The Bund deeply opposed Zionism. It believed that Jewish workers should be empowered in the places where they lived, where their families had lived for generations, to fight for equal rights and a fair economic and political system, the same as every other person who called Russia or Poland home. The Bund believed that nationalism turned workers against their neighbors, rather than focusing on the true enemy: an authoritarian government that denied citizenship (let alone rights) to the residents of its territories and the capitalist system that thrived on the exploitation of working people.
In Warsaw, at the end of our trip, I heard Israeli Hebrew in the lobby of my hotel, and saw groups of Israeli teenagers on the street. Warsaw is one of the hubs of Holocaust tourism, which consists largely of American and Israeli Jews coming to Poland to visit sites of atrocity associated with the Holocaust. I visited the new Museum of the History of Polish Jews, which shares a square with the monument to the Ghetto Heroes. The core exhibit of the museum is still not open, so my tour of the building consisted of just me and an Israeli couple. We chatted after the tour, each curious about what the other was doing there. I tell them about the program I work with, and mention that I’ve never been to Israel.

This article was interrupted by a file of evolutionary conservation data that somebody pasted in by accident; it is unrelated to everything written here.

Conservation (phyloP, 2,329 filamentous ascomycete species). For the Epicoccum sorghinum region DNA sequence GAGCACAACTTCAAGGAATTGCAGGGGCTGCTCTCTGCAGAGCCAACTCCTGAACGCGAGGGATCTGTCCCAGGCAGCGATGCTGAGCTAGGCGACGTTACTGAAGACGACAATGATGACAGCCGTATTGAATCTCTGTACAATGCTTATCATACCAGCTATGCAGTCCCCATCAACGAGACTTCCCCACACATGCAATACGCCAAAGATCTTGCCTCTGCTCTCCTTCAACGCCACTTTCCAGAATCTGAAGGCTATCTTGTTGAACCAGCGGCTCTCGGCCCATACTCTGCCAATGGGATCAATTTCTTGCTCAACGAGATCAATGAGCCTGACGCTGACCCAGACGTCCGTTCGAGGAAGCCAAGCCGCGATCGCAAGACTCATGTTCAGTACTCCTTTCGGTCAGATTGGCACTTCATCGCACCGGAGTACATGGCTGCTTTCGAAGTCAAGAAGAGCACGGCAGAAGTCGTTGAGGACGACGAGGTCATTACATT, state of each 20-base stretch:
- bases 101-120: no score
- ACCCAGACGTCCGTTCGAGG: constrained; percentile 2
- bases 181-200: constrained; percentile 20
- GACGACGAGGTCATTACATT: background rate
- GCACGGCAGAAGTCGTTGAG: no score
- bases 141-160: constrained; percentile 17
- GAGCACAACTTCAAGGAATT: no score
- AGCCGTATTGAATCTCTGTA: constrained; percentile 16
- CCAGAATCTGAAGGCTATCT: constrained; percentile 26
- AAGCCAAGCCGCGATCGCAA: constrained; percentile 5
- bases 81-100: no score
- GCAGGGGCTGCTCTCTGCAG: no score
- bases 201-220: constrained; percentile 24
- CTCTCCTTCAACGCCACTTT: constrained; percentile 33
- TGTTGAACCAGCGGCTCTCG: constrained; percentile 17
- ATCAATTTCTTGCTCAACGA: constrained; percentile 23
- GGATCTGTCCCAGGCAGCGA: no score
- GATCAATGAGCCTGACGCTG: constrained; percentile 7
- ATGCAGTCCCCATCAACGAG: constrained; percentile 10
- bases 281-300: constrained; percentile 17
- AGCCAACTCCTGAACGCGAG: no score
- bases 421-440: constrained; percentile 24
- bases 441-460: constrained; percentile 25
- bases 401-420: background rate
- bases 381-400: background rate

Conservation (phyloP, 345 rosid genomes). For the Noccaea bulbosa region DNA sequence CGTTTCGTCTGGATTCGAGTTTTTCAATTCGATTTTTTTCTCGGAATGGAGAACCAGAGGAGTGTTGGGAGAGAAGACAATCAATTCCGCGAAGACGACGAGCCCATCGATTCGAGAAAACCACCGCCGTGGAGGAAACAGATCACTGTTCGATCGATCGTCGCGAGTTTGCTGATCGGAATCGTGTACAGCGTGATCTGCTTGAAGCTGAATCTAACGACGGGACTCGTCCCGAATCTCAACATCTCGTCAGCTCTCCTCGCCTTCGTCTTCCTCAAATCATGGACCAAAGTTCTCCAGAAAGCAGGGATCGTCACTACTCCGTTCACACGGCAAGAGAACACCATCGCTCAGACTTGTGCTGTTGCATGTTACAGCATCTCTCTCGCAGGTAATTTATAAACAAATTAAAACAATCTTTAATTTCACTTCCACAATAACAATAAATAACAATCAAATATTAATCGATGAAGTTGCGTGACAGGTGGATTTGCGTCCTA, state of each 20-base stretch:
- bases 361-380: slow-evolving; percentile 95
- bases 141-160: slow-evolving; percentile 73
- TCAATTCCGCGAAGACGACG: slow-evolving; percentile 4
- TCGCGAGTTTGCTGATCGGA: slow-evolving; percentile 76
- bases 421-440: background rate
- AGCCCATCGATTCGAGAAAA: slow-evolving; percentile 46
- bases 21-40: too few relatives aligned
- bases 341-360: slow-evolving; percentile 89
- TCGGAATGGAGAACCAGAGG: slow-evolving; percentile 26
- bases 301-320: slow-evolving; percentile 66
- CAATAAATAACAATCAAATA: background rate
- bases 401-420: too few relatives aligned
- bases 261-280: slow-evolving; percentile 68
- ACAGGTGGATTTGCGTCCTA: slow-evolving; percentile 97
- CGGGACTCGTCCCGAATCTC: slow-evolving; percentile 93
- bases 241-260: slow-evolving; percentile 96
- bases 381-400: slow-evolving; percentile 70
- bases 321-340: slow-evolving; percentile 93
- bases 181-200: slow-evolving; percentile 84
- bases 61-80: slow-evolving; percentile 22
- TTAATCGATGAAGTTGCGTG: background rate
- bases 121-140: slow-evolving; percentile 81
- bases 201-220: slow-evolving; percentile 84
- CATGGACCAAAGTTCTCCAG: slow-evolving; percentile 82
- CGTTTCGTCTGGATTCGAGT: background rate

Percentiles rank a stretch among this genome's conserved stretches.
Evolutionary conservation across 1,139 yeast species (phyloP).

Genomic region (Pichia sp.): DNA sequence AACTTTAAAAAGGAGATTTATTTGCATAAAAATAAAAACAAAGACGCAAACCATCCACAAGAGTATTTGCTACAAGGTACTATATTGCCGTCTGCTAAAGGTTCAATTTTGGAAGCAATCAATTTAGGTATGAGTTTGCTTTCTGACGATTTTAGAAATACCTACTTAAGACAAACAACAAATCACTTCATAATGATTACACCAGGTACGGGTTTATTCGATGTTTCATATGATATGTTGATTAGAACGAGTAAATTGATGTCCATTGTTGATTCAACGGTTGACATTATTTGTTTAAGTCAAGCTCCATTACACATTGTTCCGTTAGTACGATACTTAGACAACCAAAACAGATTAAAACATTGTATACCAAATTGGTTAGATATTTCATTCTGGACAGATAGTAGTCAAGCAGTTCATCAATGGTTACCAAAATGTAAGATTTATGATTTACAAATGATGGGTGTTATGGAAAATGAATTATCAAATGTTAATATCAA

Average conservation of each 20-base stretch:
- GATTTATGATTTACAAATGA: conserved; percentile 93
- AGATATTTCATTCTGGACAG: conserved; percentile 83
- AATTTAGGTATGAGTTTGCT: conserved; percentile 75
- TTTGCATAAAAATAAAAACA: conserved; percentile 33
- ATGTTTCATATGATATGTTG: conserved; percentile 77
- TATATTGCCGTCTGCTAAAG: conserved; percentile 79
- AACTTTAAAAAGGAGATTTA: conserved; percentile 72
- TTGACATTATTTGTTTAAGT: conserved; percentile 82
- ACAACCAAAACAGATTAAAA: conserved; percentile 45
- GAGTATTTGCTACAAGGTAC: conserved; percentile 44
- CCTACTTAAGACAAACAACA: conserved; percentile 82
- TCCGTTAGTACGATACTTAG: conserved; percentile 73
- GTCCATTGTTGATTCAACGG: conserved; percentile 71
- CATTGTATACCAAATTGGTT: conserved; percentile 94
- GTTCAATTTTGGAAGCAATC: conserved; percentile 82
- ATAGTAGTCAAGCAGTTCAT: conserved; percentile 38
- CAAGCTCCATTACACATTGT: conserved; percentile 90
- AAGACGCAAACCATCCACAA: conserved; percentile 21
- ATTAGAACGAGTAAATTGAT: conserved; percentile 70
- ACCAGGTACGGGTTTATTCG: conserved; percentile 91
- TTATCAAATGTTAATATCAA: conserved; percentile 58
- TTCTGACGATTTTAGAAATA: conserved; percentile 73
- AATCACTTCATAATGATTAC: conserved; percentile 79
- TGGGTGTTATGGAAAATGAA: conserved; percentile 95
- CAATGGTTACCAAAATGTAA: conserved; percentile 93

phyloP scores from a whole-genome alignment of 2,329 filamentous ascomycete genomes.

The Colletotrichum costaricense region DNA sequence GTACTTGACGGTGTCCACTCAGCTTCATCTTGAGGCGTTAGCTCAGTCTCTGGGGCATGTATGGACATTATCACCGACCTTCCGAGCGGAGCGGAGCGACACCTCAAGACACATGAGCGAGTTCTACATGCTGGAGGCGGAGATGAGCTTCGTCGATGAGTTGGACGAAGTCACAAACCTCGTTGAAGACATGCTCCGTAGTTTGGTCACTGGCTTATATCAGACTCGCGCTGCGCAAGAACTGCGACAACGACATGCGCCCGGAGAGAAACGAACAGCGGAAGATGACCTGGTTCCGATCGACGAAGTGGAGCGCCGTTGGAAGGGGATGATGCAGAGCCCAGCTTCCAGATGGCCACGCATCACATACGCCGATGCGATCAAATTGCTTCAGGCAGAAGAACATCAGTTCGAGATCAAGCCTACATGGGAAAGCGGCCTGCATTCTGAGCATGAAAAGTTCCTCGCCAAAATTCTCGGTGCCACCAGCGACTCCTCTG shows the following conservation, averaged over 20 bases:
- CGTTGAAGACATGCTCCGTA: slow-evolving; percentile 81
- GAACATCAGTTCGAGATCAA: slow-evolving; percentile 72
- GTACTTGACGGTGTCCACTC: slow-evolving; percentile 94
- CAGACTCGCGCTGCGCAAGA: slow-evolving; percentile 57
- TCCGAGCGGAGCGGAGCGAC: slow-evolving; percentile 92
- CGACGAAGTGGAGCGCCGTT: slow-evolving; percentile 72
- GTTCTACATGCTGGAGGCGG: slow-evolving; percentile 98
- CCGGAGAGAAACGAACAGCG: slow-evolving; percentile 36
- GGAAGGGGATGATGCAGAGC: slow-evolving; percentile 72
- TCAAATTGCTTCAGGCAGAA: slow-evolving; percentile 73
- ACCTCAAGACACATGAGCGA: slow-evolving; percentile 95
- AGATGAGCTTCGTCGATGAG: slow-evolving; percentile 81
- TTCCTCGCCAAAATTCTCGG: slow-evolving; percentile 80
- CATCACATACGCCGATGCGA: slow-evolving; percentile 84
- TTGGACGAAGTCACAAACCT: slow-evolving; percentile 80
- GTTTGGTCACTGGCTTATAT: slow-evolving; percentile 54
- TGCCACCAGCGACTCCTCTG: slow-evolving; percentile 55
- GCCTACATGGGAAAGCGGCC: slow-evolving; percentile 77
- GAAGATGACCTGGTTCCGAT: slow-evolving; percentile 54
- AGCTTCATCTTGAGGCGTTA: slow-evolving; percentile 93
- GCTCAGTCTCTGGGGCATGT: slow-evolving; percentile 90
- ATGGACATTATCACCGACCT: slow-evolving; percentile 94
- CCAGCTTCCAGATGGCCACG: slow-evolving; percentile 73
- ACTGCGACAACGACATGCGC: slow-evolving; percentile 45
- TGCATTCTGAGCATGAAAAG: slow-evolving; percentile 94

The man says, “How can you teach about the history of Jews in Europe and not come to Israel?” I mirror his puzzled tone, “Because…we learn about it here, in Europe.” He shakes his head at me, “But Israel is where it all comes from. You must come. You must.” I shrug, and this effectively ends our conversation. I tell them my favorite places to visit in Warsaw, and say I hope they enjoy it.
It ends our conversation, because none of the poets I study come from Israel. None of the political movements. None of the folktales and songs. None of the food. And especially not the language. Yiddish is not a good language for a nationalist movement, as its detractors used to say to insult it and some now say in celebration: Yiddish is a mongrel language, it has mixed blood: Semitic, German, Slavic, Romance. Yiddish reflects the exchange between Jews and non-Jews over those hundreds of years among German and Slavic-speaking neighbors. Berries all have Slavic names.Bentshn-likht, Yiddish for lighting Shabescandles comes from the Latin root of benediction and the Germanic root of light.